Tue Sep 20, 2016
A tomato base is given a hearty portion vinegar and pepper to give this sauce a tangy North Carolina-tilt.
This bottle represents the second in a line five barbecue sauces Heinz released earlier this year. For this series, Heinz partnered with pitmasters across the country to give each sauce its own unique regional tilt. This particular one is done in a Carolina style, with Sam Jones getting the nod to develop the recipe. Heinz couldn't have picked a more recognizable name in Carolina barbecue—Sam is the grandson of Pete Jones who opened the renowned Skylight Inn in Ayden, NC back in 1947. Sam continues the tradition of cooking whole hogs over wood to this day and recently opened his own restaurant, Sam Jones BBQ, this year.
The initial whiff delivers the extreme tartness you'd equate with a North Carolina sauce, but brings along with it a sweet and fruity tomato base that isn't so common in the Eastern part of the state. That sweetness is further contrasted with a peppery aroma that hints at what may be a nice hit of heat. Playing in the background are equal components of smoke and mustard, with just a tad bit of garlic that can be discerned after a few deeper smells.
Thickness & Texture
This rusty orange sauce is glossy and semi-transparent, which makes it easy to see lots of red, white, and black spice specs peppered throughout. Its consistancy sits just a notch south of medium and the sauce falls first in one big glob off a suspended spoon, followed by a quick, syrupy stream. As the sauce slows, a few long drips release before the pour ceases, and the silverware is left with a thin, transparent coating left clinging.
Out of the Jar
Despite the heavy tartness in the aroma, this sauce starts off with a mild tang and equally paired sweetness. A fruity, bright tomato flavor comes out next, but the vinegar ramps up quickly to become almost completely dominant. Oniony and garlicky undertones roll in next, but are overtaken by a peppery heat that becomes the only challenger to the heavy vinegar. With a touch of smoke, this leaves the final flavor extremely tart with a medium heat and mellow smokiness.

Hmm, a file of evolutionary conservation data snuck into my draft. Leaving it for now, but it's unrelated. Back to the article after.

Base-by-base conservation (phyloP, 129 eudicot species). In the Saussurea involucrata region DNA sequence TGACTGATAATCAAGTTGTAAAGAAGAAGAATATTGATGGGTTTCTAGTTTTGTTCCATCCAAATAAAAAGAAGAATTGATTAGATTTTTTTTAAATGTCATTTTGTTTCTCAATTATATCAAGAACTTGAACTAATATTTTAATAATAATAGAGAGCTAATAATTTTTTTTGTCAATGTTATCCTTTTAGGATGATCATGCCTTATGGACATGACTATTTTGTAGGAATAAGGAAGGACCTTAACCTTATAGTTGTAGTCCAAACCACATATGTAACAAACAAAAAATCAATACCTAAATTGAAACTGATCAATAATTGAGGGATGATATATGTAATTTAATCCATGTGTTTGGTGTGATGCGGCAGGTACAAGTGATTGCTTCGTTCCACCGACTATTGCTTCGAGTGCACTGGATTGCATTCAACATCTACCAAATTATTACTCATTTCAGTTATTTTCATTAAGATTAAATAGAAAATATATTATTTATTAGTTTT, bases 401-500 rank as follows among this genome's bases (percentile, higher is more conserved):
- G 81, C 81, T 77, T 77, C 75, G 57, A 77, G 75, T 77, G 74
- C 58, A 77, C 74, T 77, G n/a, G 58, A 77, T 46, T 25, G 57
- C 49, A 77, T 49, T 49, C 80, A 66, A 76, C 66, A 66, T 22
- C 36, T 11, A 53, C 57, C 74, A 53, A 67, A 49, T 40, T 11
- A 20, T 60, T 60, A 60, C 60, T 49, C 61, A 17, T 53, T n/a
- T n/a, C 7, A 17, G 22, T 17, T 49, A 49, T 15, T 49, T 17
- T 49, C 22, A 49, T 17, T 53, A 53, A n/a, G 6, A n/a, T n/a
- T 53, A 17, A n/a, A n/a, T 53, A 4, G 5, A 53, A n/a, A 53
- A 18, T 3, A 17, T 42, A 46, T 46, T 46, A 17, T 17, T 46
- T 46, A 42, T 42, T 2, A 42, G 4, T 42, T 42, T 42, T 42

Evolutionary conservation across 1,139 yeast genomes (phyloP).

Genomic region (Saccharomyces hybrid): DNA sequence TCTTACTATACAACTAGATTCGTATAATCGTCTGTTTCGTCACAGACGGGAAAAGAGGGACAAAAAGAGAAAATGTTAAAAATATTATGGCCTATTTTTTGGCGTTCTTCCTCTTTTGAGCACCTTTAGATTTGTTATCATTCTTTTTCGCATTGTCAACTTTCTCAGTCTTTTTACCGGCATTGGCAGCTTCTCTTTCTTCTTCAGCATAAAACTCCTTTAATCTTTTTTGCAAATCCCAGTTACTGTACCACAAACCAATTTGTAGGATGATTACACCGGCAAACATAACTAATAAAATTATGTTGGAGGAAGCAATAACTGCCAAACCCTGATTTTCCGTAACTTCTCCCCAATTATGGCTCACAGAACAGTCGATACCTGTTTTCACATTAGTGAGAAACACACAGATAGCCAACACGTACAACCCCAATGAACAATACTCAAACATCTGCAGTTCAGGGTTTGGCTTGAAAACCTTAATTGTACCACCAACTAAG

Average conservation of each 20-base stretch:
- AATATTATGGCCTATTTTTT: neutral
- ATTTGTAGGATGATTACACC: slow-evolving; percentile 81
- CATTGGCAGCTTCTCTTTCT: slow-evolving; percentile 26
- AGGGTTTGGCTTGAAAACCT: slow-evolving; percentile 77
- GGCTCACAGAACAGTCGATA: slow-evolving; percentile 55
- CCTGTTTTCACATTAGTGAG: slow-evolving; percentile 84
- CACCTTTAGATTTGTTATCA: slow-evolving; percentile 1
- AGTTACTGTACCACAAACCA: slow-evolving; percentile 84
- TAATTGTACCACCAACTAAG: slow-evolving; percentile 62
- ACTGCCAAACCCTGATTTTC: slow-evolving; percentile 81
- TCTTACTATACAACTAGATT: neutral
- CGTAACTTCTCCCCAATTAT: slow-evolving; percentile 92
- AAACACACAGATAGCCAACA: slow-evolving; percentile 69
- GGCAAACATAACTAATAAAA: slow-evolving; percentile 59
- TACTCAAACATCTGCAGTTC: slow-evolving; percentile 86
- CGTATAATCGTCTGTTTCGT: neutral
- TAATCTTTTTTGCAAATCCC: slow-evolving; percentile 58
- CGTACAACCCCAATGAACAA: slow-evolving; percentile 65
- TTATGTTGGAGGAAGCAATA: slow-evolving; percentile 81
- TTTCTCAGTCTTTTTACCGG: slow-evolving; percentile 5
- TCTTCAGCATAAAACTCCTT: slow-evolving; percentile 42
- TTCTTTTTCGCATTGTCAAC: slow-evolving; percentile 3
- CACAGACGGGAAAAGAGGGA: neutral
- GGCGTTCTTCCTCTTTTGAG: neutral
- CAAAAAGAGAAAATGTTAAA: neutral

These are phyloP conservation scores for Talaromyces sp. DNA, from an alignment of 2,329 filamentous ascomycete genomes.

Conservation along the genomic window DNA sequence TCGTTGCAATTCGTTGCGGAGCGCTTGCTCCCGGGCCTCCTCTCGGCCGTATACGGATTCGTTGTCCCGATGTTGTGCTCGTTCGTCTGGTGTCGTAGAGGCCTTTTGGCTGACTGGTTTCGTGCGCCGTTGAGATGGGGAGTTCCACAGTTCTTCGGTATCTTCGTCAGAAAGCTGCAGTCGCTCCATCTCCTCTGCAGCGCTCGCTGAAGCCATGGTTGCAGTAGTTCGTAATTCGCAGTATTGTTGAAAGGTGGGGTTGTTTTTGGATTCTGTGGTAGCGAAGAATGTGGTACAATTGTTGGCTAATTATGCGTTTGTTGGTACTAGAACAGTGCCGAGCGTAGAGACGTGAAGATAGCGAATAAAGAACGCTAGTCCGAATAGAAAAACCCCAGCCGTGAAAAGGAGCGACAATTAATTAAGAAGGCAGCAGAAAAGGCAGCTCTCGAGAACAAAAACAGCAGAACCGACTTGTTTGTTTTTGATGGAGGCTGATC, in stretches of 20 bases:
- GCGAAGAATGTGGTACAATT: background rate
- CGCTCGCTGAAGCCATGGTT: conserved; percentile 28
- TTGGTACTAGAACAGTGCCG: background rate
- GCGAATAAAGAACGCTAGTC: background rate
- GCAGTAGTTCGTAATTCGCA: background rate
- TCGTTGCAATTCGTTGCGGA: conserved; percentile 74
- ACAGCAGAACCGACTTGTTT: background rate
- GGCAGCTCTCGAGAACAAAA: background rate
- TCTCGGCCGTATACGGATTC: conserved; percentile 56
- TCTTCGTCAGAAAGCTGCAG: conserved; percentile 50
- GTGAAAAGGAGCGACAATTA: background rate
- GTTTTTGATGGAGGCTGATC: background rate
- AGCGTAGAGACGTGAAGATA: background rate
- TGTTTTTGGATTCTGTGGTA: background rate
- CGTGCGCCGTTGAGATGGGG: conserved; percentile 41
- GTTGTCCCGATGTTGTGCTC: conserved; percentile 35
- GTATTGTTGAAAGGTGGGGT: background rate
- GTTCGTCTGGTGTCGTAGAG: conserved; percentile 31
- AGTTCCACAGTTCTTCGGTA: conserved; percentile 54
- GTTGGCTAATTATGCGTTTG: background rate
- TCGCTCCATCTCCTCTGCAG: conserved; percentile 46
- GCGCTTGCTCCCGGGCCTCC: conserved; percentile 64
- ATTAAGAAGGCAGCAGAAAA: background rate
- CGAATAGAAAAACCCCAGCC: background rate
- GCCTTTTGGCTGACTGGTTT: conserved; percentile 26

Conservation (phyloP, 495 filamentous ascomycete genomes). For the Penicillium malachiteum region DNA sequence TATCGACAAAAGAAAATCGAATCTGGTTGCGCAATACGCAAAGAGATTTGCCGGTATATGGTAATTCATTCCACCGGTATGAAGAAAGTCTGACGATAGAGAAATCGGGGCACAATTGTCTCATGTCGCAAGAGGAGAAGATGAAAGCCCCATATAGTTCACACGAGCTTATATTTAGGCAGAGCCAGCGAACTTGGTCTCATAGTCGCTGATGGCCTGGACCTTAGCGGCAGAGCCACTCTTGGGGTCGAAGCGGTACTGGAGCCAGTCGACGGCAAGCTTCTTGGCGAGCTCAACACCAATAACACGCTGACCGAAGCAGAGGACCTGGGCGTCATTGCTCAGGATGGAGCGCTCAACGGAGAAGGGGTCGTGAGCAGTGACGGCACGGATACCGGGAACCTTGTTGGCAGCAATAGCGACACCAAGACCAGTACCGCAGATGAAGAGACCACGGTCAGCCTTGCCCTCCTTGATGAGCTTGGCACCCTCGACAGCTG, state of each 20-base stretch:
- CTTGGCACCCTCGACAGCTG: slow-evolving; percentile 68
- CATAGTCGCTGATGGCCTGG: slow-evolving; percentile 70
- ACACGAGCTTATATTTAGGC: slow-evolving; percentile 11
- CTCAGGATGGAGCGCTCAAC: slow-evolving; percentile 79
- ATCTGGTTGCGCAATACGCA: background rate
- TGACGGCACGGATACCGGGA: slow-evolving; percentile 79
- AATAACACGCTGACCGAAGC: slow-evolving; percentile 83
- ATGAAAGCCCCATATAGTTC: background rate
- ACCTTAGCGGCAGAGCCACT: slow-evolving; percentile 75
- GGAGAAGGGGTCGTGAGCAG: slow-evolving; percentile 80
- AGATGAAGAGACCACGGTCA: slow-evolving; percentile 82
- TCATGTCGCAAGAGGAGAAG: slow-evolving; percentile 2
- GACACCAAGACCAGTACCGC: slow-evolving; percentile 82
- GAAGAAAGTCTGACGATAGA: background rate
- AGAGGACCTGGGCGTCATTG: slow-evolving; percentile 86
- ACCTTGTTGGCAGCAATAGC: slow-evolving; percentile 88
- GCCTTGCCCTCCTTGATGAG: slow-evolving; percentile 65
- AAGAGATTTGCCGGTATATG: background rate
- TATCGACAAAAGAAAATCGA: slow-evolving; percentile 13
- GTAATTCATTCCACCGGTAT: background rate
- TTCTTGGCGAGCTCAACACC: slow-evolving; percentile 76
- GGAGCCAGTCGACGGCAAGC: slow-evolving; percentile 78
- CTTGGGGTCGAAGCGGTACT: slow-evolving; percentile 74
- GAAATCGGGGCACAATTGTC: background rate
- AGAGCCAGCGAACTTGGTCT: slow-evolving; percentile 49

Slathered & Cooked
On the grill, this sauce coated the chicken leg in a thin, even layer that baked down well over indirect heat. When moved over the direct heat, there was light caramelization with some burn off here and there. Cooking the sauce pushed the flavor profile into more standard barbecue territory—the tartness mellowed and found a balance with the sweetness and tomato. The spiciness also lessened, leaving just enough heat to be noticeable, but not hot by common standards. The nuanced flavors, like garlic, onion, and smoke, were almost completely diminished, being lost to the heavy sweet ketchup base.
Put to Use
It's not hard to imagine how this sauce was created—ask a North Carolina vinegar man to create a sauce that has to feature ketchup prominently. This is what you'd get, and for what it is, it's not bad. Sure it suffers a bit of an identity crisis, but out of the jar you get this unique extreme tartness that isn't common for a supermarket tomato-based sauce. It also has a nice complexity with mustard, garlic, and smoke creating layers of flavor that go beyond what you might expect in an inexpensive major brand. A lot of that uniqueness goes out the door when being cooked though, but then again, a true Carolina sauce wouldn't be used in that manner. So when all is said and done, this sauce is decent, not remarkable, with the tug between a Carolina vinegar and standard tomato-based sauce being its downfall. When I think of how I would use it, even though there are good things going on in this sauce, there are many other sauces I'd rather dose my smoked pork in or brush my barbecue chicken with.